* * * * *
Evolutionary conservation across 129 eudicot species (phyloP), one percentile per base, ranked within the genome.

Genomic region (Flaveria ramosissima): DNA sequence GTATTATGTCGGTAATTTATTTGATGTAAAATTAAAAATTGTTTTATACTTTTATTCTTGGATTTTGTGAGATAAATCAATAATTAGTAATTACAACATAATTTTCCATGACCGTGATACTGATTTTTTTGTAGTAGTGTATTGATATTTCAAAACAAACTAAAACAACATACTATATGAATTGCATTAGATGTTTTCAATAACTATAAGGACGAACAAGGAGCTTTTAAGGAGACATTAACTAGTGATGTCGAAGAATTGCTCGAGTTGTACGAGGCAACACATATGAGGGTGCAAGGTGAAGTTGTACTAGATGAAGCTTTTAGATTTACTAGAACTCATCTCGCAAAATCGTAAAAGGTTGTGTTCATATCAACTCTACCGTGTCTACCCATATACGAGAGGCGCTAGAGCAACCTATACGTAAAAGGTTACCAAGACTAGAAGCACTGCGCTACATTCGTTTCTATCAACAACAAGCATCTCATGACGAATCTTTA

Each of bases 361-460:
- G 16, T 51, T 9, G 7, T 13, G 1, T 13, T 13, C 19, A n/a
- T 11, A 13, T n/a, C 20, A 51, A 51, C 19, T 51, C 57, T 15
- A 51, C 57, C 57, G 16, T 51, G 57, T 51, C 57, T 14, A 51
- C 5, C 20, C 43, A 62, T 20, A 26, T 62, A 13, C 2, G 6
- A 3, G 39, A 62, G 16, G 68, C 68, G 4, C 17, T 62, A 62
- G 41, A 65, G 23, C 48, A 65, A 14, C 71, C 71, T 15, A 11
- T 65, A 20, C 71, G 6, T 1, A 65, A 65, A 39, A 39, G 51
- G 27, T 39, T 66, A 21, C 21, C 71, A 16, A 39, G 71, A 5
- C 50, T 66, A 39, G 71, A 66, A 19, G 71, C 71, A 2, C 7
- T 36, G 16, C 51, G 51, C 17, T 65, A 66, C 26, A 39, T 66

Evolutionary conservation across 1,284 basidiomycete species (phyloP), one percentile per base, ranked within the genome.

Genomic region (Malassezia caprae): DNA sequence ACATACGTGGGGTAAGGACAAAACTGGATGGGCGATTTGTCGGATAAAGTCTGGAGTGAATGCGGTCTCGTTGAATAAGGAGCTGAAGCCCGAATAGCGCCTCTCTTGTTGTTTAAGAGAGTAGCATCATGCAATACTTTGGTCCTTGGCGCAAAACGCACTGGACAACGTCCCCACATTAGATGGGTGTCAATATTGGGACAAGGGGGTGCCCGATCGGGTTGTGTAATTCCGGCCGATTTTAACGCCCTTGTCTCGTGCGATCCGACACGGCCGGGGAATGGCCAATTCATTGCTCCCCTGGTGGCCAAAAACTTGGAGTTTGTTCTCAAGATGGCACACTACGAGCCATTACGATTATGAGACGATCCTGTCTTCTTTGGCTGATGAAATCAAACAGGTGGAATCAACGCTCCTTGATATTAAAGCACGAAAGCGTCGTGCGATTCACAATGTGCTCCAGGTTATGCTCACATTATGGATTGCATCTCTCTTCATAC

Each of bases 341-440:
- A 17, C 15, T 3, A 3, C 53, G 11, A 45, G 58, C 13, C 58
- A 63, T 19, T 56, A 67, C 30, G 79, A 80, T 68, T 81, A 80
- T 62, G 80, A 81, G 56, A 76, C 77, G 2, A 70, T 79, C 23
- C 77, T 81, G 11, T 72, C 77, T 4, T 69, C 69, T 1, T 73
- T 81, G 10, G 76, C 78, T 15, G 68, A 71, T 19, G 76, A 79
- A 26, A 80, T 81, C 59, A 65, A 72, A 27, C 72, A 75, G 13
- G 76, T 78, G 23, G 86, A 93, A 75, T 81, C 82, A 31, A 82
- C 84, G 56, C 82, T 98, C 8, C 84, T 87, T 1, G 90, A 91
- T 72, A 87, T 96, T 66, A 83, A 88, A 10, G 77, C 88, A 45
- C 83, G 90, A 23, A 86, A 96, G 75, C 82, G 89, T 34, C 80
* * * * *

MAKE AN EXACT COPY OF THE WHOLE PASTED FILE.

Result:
Evolutionary conservation across 129 eudicot species (phyloP), one percentile per base, ranked within the genome.

Genomic region (Flaveria ramosissima): DNA sequence GTATTATGTCGGTAATTTATTTGATGTAAAATTAAAAATTGTTTTATACTTTTATTCTTGGATTTTGTGAGATAAATCAATAATTAGTAATTACAACATAATTTTCCATGACCGTGATACTGATTTTTTTGTAGTAGTGTATTGATATTTCAAAACAAACTAAAACAACATACTATATGAATTGCATTAGATGTTTTCAATAACTATAAGGACGAACAAGGAGCTTTTAAGGAGACATTAACTAGTGATGTCGAAGAATTGCTCGAGTTGTACGAGGCAACACATATGAGGGTGCAAGGTGAAGTTGTACTAGATGAAGCTTTTAGATTTACTAGAACTCATCTCGCAAAATCGTAAAAGGTTGTGTTCATATCAACTCTACCGTGTCTACCCATATACGAGAGGCGCTAGAGCAACCTATACGTAAAAGGTTACCAAGACTAGAAGCACTGCGCTACATTCGTTTCTATCAACAACAAGCATCTCATGACGAATCTTTA

Each of bases 361-460:
- G 16, T 51, T 9, G 7, T 13, G 1, T 13, T 13, C 19, A n/a
- T 11, A 13, T n/a, C 20, A 51, A 51, C 19, T 51, C 57, T 15
- A 51, C 57, C 57, G 16, T 51, G 57, T 51, C 57, T 14, A 51
- C 5, C 20, C 43, A 62, T 20, A 26, T 62, A 13, C 2, G 6
- A 3, G 39, A 62, G 16, G 68, C 68, G 4, C 17, T 62, A 62
- G 41, A 65, G 23, C 48, A 65, A 14, C 71, C 71, T 15, A 11
- T 65, A 20, C 71, G 6, T 1, A 65, A 65, A 39, A 39, G 51
- G 27, T 39, T 66, A 21, C 21, C 71, A 16, A 39, G 71, A 5
- C 50, T 66, A 39, G 71, A 66, A 19, G 71, C 71, A 2, C 7
- T 36, G 16, C 51, G 51, C 17, T 65, A 66, C 26, A 39, T 66

Evolutionary conservation across 1,284 basidiomycete species (phyloP), one percentile per base, ranked within the genome.

Genomic region (Malassezia caprae): DNA sequence ACATACGTGGGGTAAGGACAAAACTGGATGGGCGATTTGTCGGATAAAGTCTGGAGTGAATGCGGTCTCGTTGAATAAGGAGCTGAAGCCCGAATAGCGCCTCTCTTGTTGTTTAAGAGAGTAGCATCATGCAATACTTTGGTCCTTGGCGCAAAACGCACTGGACAACGTCCCCACATTAGATGGGTGTCAATATTGGGACAAGGGGGTGCCCGATCGGGTTGTGTAATTCCGGCCGATTTTAACGCCCTTGTCTCGTGCGATCCGACACGGCCGGGGAATGGCCAATTCATTGCTCCCCTGGTGGCCAAAAACTTGGAGTTTGTTCTCAAGATGGCACACTACGAGCCATTACGATTATGAGACGATCCTGTCTTCTTTGGCTGATGAAATCAAACAGGTGGAATCAACGCTCCTTGATATTAAAGCACGAAAGCGTCGTGCGATTCACAATGTGCTCCAGGTTATGCTCACATTATGGATTGCATCTCTCTTCATAC

Each of bases 341-440:
- A 17, C 15, T 3, A 3, C 53, G 11, A 45, G 58, C 13, C 58
- A 63, T 19, T 56, A 67, C 30, G 79, A 80, T 68, T 81, A 80
- T 62, G 80, A 81, G 56, A 76, C 77, G 2, A 70, T 79, C 23
- C 77, T 81, G 11, T 72, C 77, T 4, T 69, C 69, T 1, T 73
- T 81, G 10, G 76, C 78, T 15, G 68, A 71, T 19, G 76, A 79
- A 26, A 80, T 81, C 59, A 65, A 72, A 27, C 72, A 75, G 13
- G 76, T 78, G 23, G 86, A 93, A 75, T 81, C 82, A 31, A 82
- C 84, G 56, C 82, T 98, C 8, C 84, T 87, T 1, G 90, A 91
- T 72, A 87, T 96, T 66, A 83, A 88, A 10, G 77, C 88, A 45
- C 83, G 90, A 23, A 86, A 96, G 75, C 82, G 89, T 34, C 80